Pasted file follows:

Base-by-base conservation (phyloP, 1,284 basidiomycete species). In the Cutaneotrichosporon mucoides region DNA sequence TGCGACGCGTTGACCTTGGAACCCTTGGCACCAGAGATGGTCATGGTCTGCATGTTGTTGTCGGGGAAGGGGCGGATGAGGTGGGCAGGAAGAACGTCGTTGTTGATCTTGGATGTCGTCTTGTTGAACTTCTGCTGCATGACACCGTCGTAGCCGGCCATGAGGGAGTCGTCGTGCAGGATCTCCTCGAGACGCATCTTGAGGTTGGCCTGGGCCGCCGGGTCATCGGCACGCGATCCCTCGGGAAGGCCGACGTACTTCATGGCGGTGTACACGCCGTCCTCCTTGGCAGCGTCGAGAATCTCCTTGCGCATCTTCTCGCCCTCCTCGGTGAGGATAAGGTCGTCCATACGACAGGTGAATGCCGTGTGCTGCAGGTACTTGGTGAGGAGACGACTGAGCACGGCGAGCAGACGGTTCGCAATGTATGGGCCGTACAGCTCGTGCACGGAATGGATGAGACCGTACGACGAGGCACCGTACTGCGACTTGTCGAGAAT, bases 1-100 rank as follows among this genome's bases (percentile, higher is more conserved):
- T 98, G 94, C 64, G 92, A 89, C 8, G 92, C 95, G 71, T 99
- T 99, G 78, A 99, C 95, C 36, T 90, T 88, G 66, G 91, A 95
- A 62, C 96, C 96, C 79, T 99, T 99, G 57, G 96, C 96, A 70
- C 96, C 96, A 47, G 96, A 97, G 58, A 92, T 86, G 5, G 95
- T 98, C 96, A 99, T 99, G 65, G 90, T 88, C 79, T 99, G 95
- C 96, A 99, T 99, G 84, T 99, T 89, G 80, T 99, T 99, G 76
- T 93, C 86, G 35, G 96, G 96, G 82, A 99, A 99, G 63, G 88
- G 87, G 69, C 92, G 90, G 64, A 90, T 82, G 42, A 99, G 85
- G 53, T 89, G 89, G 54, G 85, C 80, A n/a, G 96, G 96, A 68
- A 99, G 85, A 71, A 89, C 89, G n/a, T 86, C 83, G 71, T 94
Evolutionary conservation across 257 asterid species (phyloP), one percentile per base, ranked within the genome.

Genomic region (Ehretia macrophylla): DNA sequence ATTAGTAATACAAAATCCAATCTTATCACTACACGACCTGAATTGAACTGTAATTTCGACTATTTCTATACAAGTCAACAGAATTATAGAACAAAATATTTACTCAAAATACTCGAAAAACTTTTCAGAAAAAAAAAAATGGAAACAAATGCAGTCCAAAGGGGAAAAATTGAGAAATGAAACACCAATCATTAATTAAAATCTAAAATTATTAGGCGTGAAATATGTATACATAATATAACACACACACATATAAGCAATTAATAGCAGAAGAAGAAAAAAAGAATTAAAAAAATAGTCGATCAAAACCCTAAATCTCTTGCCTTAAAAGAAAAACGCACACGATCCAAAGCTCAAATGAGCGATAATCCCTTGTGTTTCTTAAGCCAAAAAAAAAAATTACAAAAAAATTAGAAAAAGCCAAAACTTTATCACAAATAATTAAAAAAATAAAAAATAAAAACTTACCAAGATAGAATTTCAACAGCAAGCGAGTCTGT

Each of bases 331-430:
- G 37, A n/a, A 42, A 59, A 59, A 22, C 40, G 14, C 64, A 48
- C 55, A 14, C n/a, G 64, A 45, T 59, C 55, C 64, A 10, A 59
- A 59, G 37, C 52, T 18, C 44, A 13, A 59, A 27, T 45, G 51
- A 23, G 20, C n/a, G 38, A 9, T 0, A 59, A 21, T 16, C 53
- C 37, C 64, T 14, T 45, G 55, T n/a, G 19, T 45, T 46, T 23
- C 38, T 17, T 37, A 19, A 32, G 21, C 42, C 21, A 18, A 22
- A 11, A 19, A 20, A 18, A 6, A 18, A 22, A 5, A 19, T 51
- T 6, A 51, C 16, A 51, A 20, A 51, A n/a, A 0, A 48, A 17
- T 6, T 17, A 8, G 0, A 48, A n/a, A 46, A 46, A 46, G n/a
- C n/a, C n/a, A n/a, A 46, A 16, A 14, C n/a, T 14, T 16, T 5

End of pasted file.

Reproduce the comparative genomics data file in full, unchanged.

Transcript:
Base-by-base conservation (phyloP, 1,284 basidiomycete species). In the Cutaneotrichosporon mucoides region DNA sequence TGCGACGCGTTGACCTTGGAACCCTTGGCACCAGAGATGGTCATGGTCTGCATGTTGTTGTCGGGGAAGGGGCGGATGAGGTGGGCAGGAAGAACGTCGTTGTTGATCTTGGATGTCGTCTTGTTGAACTTCTGCTGCATGACACCGTCGTAGCCGGCCATGAGGGAGTCGTCGTGCAGGATCTCCTCGAGACGCATCTTGAGGTTGGCCTGGGCCGCCGGGTCATCGGCACGCGATCCCTCGGGAAGGCCGACGTACTTCATGGCGGTGTACACGCCGTCCTCCTTGGCAGCGTCGAGAATCTCCTTGCGCATCTTCTCGCCCTCCTCGGTGAGGATAAGGTCGTCCATACGACAGGTGAATGCCGTGTGCTGCAGGTACTTGGTGAGGAGACGACTGAGCACGGCGAGCAGACGGTTCGCAATGTATGGGCCGTACAGCTCGTGCACGGAATGGATGAGACCGTACGACGAGGCACCGTACTGCGACTTGTCGAGAAT, bases 1-100 rank as follows among this genome's bases (percentile, higher is more conserved):
- T 98, G 94, C 64, G 92, A 89, C 8, G 92, C 95, G 71, T 99
- T 99, G 78, A 99, C 95, C 36, T 90, T 88, G 66, G 91, A 95
- A 62, C 96, C 96, C 79, T 99, T 99, G 57, G 96, C 96, A 70
- C 96, C 96, A 47, G 96, A 97, G 58, A 92, T 86, G 5, G 95
- T 98, C 96, A 99, T 99, G 65, G 90, T 88, C 79, T 99, G 95
- C 96, A 99, T 99, G 84, T 99, T 89, G 80, T 99, T 99, G 76
- T 93, C 86, G 35, G 96, G 96, G 82, A 99, A 99, G 63, G 88
- G 87, G 69, C 92, G 90, G 64, A 90, T 82, G 42, A 99, G 85
- G 53, T 89, G 89, G 54, G 85, C 80, A n/a, G 96, G 96, A 68
- A 99, G 85, A 71, A 89, C 89, G n/a, T 86, C 83, G 71, T 94
Evolutionary conservation across 257 asterid species (phyloP), one percentile per base, ranked within the genome.

Genomic region (Ehretia macrophylla): DNA sequence ATTAGTAATACAAAATCCAATCTTATCACTACACGACCTGAATTGAACTGTAATTTCGACTATTTCTATACAAGTCAACAGAATTATAGAACAAAATATTTACTCAAAATACTCGAAAAACTTTTCAGAAAAAAAAAAATGGAAACAAATGCAGTCCAAAGGGGAAAAATTGAGAAATGAAACACCAATCATTAATTAAAATCTAAAATTATTAGGCGTGAAATATGTATACATAATATAACACACACACATATAAGCAATTAATAGCAGAAGAAGAAAAAAAGAATTAAAAAAATAGTCGATCAAAACCCTAAATCTCTTGCCTTAAAAGAAAAACGCACACGATCCAAAGCTCAAATGAGCGATAATCCCTTGTGTTTCTTAAGCCAAAAAAAAAAATTACAAAAAAATTAGAAAAAGCCAAAACTTTATCACAAATAATTAAAAAAATAAAAAATAAAAACTTACCAAGATAGAATTTCAACAGCAAGCGAGTCTGT

Each of bases 331-430:
- G 37, A n/a, A 42, A 59, A 59, A 22, C 40, G 14, C 64, A 48
- C 55, A 14, C n/a, G 64, A 45, T 59, C 55, C 64, A 10, A 59
- A 59, G 37, C 52, T 18, C 44, A 13, A 59, A 27, T 45, G 51
- A 23, G 20, C n/a, G 38, A 9, T 0, A 59, A 21, T 16, C 53
- C 37, C 64, T 14, T 45, G 55, T n/a, G 19, T 45, T 46, T 23
- C 38, T 17, T 37, A 19, A 32, G 21, C 42, C 21, A 18, A 22
- A 11, A 19, A 20, A 18, A 6, A 18, A 22, A 5, A 19, T 51
- T 6, A 51, C 16, A 51, A 20, A 51, A n/a, A 0, A 48, A 17
- T 6, T 17, A 8, G 0, A 48, A n/a, A 46, A 46, A 46, G n/a
- C n/a, C n/a, A n/a, A 46, A 16, A 14, C n/a, T 14, T 16, T 5